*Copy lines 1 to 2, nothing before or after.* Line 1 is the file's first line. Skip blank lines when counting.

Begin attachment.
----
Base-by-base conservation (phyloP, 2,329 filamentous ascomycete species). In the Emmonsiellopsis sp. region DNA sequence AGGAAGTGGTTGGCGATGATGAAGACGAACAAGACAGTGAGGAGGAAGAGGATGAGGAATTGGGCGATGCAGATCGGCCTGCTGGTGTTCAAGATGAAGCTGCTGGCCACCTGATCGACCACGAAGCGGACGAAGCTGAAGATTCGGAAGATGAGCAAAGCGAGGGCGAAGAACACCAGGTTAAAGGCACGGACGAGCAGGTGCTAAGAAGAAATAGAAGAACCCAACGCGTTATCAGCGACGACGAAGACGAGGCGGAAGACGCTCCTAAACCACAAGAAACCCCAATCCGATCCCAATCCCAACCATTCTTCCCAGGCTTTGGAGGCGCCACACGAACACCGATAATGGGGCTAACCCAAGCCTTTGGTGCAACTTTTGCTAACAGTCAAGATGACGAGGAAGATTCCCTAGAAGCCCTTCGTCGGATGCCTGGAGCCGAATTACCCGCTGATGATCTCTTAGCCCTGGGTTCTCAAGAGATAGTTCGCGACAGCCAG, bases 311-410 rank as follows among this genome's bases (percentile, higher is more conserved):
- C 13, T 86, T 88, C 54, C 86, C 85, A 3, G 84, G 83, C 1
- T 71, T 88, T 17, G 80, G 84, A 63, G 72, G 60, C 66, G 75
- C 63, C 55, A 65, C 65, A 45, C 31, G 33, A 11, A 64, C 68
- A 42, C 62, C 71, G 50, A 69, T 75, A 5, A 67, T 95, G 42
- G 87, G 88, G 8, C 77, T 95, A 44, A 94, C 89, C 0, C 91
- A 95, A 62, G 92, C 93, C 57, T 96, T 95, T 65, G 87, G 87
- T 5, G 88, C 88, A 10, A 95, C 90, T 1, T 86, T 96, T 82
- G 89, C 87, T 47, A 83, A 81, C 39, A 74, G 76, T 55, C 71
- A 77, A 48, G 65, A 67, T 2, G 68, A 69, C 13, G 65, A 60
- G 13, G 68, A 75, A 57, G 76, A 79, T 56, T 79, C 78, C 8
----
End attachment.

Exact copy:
Base-by-base conservation (phyloP, 2,329 filamentous ascomycete species). In the Emmonsiellopsis sp. region DNA sequence AGGAAGTGGTTGGCGATGATGAAGACGAACAAGACAGTGAGGAGGAAGAGGATGAGGAATTGGGCGATGCAGATCGGCCTGCTGGTGTTCAAGATGAAGCTGCTGGCCACCTGATCGACCACGAAGCGGACGAAGCTGAAGATTCGGAAGATGAGCAAAGCGAGGGCGAAGAACACCAGGTTAAAGGCACGGACGAGCAGGTGCTAAGAAGAAATAGAAGAACCCAACGCGTTATCAGCGACGACGAAGACGAGGCGGAAGACGCTCCTAAACCACAAGAAACCCCAATCCGATCCCAATCCCAACCATTCTTCCCAGGCTTTGGAGGCGCCACACGAACACCGATAATGGGGCTAACCCAAGCCTTTGGTGCAACTTTTGCTAACAGTCAAGATGACGAGGAAGATTCCCTAGAAGCCCTTCGTCGGATGCCTGGAGCCGAATTACCCGCTGATGATCTCTTAGCCCTGGGTTCTCAAGAGATAGTTCGCGACAGCCAG, bases 311-410 rank as follows among this genome's bases (percentile, higher is more conserved):
- C 13, T 86, T 88, C 54, C 86, C 85, A 3, G 84, G 83, C 1